Asked if this is testing his patience, Sveum said: “I won’t lie. Your patience can only take so much sometimes. You put players out there to do a job and sometimes it works out and sometimes it doesn’t work out. The bottom line is production and getting jobs done.”
The Cubs send Edwin Jackson (0-4, 6.27) against Mat Latos (2-0, 1.83). Jackson is coming off his worst outing, a 4.2-inning, 11-hit, 8-run performance against the Padres in a 13-7 Cubs loss last Tuesday.
“Most of them have come down to an inning,” Sveum said of Jackson’s starts. “Obviously, the last one was a tough one all the way around. Other than that, 90 percent of his innings were dominant. There’s one inning in each game where he lost fastball command and things broke down. Just putting guys away, getting ahead, strike one. I can sit here and evaluate his first five starts, and they haven’t been that consistent even though there has been a lot of dominating innings in those outings. We’ve just got to sustain that through the course of a whole game.”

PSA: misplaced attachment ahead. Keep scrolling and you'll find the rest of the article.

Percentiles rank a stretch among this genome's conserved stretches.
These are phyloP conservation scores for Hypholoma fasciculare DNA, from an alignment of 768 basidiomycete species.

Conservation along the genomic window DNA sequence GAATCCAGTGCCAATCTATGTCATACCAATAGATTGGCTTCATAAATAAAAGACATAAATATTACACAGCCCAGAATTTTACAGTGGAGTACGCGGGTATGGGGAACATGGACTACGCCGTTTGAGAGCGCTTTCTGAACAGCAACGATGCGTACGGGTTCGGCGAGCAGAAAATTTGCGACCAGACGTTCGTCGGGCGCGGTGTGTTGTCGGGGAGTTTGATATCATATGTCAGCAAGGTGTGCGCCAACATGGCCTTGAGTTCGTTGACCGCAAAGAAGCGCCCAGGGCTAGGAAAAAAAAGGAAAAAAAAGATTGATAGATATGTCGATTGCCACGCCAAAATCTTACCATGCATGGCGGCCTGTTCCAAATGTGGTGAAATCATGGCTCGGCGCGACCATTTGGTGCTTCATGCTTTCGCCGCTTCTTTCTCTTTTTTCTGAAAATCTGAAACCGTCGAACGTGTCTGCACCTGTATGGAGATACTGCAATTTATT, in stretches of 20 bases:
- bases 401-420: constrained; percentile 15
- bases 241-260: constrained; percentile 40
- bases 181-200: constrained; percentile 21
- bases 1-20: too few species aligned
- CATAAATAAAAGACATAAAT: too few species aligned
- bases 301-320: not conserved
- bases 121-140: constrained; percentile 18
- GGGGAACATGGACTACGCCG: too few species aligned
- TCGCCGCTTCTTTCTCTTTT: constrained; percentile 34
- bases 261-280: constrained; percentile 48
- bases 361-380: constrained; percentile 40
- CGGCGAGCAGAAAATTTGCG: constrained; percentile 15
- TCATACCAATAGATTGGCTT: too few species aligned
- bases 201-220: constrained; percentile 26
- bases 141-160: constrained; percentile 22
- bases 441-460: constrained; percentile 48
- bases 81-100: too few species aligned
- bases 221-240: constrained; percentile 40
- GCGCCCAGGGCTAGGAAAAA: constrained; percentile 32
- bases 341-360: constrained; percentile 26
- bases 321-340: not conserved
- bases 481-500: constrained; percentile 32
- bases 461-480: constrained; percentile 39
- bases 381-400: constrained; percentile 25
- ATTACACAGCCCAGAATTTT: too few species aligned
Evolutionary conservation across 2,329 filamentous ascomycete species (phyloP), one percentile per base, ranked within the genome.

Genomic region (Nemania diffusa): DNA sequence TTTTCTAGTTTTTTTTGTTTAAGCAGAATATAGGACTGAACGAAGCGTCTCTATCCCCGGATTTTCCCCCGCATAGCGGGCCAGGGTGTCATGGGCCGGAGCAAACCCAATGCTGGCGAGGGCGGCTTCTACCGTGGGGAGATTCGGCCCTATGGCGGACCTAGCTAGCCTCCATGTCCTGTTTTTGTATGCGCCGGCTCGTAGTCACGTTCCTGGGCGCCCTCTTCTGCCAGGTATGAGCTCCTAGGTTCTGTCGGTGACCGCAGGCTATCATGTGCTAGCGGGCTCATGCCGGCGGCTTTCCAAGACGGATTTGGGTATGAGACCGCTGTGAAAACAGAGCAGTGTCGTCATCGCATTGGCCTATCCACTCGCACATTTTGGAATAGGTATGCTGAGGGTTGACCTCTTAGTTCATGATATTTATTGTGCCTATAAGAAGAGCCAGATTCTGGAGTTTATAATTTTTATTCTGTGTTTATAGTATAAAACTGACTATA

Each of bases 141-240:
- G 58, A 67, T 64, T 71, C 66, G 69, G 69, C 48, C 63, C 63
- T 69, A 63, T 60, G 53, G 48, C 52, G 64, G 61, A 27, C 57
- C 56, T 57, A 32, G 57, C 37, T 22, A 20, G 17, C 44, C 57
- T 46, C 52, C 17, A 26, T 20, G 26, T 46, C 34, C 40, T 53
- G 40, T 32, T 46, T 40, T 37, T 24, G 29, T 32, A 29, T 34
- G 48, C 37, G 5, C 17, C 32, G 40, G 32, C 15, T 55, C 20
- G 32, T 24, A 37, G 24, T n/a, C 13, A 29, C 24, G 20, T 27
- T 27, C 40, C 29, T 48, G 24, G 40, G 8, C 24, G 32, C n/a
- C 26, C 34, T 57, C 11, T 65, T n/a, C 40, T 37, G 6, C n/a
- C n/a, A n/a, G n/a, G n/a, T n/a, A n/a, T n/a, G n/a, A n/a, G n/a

From the game notes: The Cubs today begin a stretch in which they host three teams in a three-day span at Wrigley Field for the first time in nearly 53 years. It’s the Reds today before the Cubs host the Rangers tomorrow night to make-up April 17’s rainout. Tuesday, the Cubs begin a two-game series vs. the Cardinals. The Cubs last hosted three teams in three days at Wrigley Field, August 21-23, 1960, when they played a doubleheader vs. the Giants on August 21, then hosted the Reds on August 22 before starting a series vs. Pittsburgh, August 23. The Cubs thank Ed Hartig for his research assistance.